Which Aspects of Challenging Behaviour Are Associated with Anxiety across two Age Groups of Young Males with an Autism Spectrum Disorder?

  • Vicki Bitsika
  • Christopher F Sharpley


Children with Autism Spectrum Disorder (ASD) also often exhibit elevated anxiety and Challenging Behaviour (CB) but relatively little is known about the detailed association between CB and anxiety. To investigate this issue, the Aberrant Behavior Checklist (ABC) and the Child and Adolescent Symptom Inventory subscale for Generalised Anxiety Disorder (CASI-GAD) were completed by 150 parents about their sons with ASD to determine the overall association between CB and GAD. Correlational and regression models were used to describe the links with the total scores, subscales, and the specific items of the ABC and CASI-GAD. Results indicated that only the Irritability subscale of the ABC was significantly associated with of GAD. Seven of the eight symptoms of GAD were significantly associated with only one of the ABC Irritability subscale items—the need for demands to be met immediately and/or temper tantrums. This association was most powerful for the GAD symptoms of restlessness and irritability. These data indicate that CB and GAD were linked via relatively discrete subsets of each construct, with an underlying connection based upon insistence on sameness and intolerance of uncertainty, and that intervention protocols need to identify the presence of those parts of these constructs in order to most effectively tailor treatments to individual needs.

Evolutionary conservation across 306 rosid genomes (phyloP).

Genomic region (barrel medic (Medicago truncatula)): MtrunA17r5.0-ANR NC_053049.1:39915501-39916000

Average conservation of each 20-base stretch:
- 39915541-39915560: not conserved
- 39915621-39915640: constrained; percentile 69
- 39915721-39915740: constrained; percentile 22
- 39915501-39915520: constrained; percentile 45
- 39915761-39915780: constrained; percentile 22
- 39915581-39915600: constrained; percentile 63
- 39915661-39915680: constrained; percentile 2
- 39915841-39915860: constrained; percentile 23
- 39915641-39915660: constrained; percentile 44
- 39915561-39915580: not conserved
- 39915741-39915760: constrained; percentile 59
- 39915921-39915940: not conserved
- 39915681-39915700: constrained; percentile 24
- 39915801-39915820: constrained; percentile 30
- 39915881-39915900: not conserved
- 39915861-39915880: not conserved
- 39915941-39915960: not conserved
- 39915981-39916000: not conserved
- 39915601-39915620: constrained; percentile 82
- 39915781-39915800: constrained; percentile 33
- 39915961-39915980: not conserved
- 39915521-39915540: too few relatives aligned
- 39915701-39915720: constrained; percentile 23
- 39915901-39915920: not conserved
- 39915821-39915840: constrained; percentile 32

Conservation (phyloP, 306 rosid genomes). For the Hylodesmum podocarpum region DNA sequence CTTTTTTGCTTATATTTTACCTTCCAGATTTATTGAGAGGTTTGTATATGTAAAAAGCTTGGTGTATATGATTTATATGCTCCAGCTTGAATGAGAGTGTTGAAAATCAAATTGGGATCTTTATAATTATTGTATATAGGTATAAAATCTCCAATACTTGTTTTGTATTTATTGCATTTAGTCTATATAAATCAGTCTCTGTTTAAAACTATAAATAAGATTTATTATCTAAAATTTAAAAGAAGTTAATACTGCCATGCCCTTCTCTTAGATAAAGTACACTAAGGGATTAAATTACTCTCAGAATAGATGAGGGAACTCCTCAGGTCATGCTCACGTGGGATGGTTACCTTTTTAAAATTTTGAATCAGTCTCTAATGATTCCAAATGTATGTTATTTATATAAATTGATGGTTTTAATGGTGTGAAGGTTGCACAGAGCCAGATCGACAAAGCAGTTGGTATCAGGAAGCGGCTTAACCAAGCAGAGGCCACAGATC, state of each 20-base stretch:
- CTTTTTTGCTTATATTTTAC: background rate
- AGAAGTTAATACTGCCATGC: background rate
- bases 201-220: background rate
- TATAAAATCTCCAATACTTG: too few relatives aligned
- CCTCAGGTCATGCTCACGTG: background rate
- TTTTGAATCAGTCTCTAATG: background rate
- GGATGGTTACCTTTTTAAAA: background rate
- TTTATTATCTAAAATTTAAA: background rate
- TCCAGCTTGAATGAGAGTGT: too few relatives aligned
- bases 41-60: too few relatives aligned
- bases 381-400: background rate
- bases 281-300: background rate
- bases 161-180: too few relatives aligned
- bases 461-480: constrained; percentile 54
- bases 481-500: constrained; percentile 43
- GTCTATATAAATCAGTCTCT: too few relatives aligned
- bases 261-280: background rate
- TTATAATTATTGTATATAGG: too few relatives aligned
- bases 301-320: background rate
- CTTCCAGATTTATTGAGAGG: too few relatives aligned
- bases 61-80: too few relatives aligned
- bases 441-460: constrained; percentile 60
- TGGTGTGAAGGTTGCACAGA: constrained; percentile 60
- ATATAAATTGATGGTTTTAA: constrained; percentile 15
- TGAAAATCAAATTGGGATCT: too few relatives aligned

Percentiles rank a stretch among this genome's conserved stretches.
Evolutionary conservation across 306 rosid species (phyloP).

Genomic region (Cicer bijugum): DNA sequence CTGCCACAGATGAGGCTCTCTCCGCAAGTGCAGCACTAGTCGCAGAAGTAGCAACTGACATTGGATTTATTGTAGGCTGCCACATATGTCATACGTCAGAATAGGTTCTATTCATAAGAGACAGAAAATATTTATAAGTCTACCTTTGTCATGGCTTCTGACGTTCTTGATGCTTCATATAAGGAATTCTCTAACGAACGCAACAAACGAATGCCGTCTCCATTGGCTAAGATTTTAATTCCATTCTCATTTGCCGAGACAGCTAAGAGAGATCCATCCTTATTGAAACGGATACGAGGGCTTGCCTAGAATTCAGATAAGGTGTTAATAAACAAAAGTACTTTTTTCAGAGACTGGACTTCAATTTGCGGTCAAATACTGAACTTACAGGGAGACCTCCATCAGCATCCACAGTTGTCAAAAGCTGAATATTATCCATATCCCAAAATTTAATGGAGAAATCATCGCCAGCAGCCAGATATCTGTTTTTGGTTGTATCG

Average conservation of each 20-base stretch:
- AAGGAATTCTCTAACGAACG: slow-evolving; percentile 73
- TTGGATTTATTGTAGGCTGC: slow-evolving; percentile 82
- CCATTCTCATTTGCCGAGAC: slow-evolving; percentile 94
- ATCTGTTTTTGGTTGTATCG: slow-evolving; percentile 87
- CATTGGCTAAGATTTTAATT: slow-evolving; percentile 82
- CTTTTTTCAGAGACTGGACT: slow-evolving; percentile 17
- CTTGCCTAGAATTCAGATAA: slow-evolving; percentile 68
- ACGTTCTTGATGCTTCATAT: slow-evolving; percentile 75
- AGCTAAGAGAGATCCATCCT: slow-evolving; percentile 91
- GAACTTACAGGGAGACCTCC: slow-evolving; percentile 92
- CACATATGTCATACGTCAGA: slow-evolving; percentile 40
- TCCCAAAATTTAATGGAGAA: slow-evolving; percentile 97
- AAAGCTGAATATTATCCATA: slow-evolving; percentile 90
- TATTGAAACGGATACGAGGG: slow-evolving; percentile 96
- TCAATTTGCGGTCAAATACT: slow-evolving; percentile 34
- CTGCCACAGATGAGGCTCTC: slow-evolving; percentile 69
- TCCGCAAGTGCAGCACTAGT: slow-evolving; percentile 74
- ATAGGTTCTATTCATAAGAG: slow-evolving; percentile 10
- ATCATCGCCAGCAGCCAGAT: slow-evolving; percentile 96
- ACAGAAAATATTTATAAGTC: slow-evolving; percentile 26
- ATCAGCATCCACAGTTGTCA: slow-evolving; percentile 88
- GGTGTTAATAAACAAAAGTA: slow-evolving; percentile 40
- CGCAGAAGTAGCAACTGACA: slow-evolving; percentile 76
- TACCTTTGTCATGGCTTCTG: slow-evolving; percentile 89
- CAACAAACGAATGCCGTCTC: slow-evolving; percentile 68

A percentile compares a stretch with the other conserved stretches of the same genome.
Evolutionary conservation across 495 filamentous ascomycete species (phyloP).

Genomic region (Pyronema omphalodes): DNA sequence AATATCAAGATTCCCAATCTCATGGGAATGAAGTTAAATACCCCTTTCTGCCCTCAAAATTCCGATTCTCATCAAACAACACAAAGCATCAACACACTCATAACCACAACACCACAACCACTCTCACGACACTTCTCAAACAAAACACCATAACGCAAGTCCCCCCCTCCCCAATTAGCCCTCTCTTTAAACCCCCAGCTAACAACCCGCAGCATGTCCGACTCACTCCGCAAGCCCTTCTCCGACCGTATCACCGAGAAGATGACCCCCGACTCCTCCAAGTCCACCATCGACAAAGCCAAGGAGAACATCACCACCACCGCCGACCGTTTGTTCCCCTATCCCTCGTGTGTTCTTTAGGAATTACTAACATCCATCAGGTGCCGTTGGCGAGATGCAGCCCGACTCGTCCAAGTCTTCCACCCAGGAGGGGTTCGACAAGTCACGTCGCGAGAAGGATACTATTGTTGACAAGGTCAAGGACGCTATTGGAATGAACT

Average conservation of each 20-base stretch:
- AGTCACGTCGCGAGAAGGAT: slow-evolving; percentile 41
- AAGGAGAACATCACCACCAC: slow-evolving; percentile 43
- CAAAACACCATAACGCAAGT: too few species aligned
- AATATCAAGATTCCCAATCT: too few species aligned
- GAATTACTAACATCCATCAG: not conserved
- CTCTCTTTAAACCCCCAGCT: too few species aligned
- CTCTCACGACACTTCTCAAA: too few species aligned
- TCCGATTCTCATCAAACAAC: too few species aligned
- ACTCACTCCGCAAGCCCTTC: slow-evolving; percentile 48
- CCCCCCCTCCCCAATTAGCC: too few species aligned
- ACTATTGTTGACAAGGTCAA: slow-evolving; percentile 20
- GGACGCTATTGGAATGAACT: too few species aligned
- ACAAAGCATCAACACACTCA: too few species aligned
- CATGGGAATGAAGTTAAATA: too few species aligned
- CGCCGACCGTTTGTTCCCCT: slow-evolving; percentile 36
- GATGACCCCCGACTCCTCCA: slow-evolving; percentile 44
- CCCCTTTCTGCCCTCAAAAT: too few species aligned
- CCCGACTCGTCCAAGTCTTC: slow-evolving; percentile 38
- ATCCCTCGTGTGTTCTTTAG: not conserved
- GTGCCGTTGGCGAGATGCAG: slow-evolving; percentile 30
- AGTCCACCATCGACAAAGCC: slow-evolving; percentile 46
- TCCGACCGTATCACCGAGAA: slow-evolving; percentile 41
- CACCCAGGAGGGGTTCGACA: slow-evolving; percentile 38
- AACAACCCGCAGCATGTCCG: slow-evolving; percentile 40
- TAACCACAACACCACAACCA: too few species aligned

Autism Anxiety Challenging behaviour Young males 


Compliance with Ethical Standards

Ethical Approval

All procedures performed in studies involving human participants were in accordance with the ethical standards of the institutional and/or national research committee and with the 1964 Helsinki declaration and its later amendments or comparable ethical standards.

Informed Consent

Informed consent was obtained from all individual participants included in the study.